Friday, July 31, 2015

One Sentence Reviews: July

Well, dear readers, your resident grump has skated across the 100-book threshold--little more than halfway through 2015! As I mentioned back in April, almost all of these books are new--if not in terms of release date, at least to me. This has certainly been the year for discovering new treasures. Thanks to all of you who have emailed me book recommendations. I've found a lot of new favorites, and only two or three worth throwing against the wall.

As a side note, I don't count reading a book multiple times on these lists. So the relatively small number (for me) of "books read" this month doesn't reflect reading Mary Doria Russell's Doc for the third time, or Mary Renault's The Charioteer for the second. (Or the... three? total times which I have read The Goblin Emperor since January of this year, after the two readings of last summer.)

July 2015

  • Under A Painted Sky by Stacey Lee (2015, YA historical)
    • A Chinese orphan and a runaway slave become unlikely friends as they make their way to hopeful refuge on the Oregon Trail, dressed as men for their safety. -- A limping start, but a fun adventure full of humor and grit, toothsome turns of phrase, and a unique perspective of the dangers of cross-country travel in the 1800s. 3/5 stars.
  • Epitaph: A Novel of the O.K. Corral by Mary Doria Russell (2015, historical)
    • Tombstone, Arizona suffers cattle rustling rings, fires, floods, and the epic showdowns between famous figures of the Old West. -- It lacks the emotive heart of its predecessor, "Doc," and the vague threads of plot are too tangled to follow. 3/5 stars. (Full review here!)
  • Everything I Never Told You by Celeste Ng (2014, contemporary mystery)
    • Investigations into drowning death of a mixed-race girl provokes contemplation throughout the family tree. -- This would be a good "book club" book, full of thought-provoking revelations about ordinary family life and social pressures. 3.5/5 stars.
  • We Have Always Lived In The Castle by Shirley Jackson (1962, thriller)
    • Orphaned sisters suspected of poisoning their entire family protect each other and the family estate from hostile neighbors. -- A hands-down perfect book. 5/5 stars. (Full review here!)
  • Tipping The Velvet by Sarah Waters (1998, historical)
    • Lovestruck village girl follows dazzling male impersonator to London, cycles through varying alternative lifestyles and means of supporting herself before becoming a socialist. -- I was charmed by the start, then sickened, then bored. 3/5 stars.
  • The Charioteer by Mary Renault (1953, historical)
    • After Dunkirk evacuation, crippled British soldier wrestles with his integrity as he falls in love with a conscientious objector working at the hospital. -- This book strikes me differently on each reread, but every time I am dazzled and can't think of anything else for days but its subtle intensity. 5/5 stars.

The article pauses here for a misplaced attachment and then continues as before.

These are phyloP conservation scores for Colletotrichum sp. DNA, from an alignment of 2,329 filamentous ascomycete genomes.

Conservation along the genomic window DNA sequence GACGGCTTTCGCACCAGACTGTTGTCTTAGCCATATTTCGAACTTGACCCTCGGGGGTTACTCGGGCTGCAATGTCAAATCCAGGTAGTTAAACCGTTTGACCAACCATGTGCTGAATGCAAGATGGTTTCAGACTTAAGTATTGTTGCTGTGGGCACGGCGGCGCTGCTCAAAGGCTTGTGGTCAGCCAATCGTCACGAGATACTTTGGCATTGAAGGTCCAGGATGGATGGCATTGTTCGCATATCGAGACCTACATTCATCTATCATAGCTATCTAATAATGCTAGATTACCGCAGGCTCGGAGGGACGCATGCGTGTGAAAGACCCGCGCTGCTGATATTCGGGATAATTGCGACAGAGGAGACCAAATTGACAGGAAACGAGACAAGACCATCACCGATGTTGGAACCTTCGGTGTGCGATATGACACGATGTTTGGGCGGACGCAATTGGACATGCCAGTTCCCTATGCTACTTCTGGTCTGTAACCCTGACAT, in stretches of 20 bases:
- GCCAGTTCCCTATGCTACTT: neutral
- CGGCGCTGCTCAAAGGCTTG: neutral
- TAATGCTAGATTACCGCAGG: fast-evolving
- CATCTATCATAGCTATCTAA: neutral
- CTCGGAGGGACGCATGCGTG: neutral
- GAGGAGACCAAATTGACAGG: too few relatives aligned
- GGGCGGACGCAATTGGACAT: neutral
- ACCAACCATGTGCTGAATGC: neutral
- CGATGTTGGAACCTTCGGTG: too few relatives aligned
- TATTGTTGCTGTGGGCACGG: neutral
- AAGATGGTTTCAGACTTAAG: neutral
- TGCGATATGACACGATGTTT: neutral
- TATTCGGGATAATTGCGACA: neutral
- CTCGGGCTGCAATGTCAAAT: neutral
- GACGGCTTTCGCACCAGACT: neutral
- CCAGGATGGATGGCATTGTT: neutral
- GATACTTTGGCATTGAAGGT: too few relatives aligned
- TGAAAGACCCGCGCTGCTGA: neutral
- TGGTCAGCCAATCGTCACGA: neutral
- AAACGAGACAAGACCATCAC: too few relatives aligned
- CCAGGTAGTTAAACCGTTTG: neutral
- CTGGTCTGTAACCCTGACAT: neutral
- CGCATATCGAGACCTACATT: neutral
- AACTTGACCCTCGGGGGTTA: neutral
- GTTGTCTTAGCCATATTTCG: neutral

• Memoirs of an Invisible Man by H.F. Saint (1987, thriller)
    • Average businessman rendered invisible after lab accident, struggles with daily survival and the requisite interested government agencies. -- If you can stomach the casual amorality of the protagonist, this offers a complex and engaging look at the pros and cons of invisibility, plus heart-pounding hunt/escape sequences. 3/5 stars. (Full review here!)
  • Call Me By Your Name by Andre Aciman (2007, contemporary)
    • Son of Italian resort owner develops crush on summer guest, waxes poetic. -- When I wasn't rolling my eyes over the histrionic narration, I was revolted by the characters. 1/5 stars.
  • As Meat Loves Salt by Maria McCann (2001, historical)
    • Murdering servant boy escapes justice by joining the English Civil War, falls in love with a fellow soldier, and continues to be a murderer. After the previous book, I couldn't stomach another several hundred pages with a protagonist I disliked so much--so this is one of the very rare books I didn't even finish reading. 1/5 stars.
  • The Best Of All Possible Worlds by Karen Lord (2013, sci-fi)
    • After the destruction of their own planet, post-human refugees interview other post-human settlements for potential future spouses. -- Only rarely could I understand what was happening in this story, much less why. 2/5 stars.
  • The Dog Stars by Peter Heller (2012, postapocalyptic survival)
    • Ragged survivor of apocalyptic flu, his dog, and his gun-happy survivalist neighbor eke out a living in the abandoned Colorado countryside. -- A slow and methodical book about finding what one needs to survive, both in terms of physical needs and emotional ones. 4/5 stars.
  • Julie of the Wolves by Jean Craighead George (1997, YA adventure)
    • Half-Inuit girl flees underage marriage into the Alaskan wilderness, is adopted into a wolf pack. -- A revisited childhood favorite was nothing at all like I remembered. 3/5 stars.
  • H Is For Hawk by Helen MacDonald (2014, memoir)
    • Inspired by T.H. White, the author undertakes to train a goshawk to sublimate her grief over her father's death. -- Rich in insight and uncommon in subject. 4/5 stars. (Full review here!)

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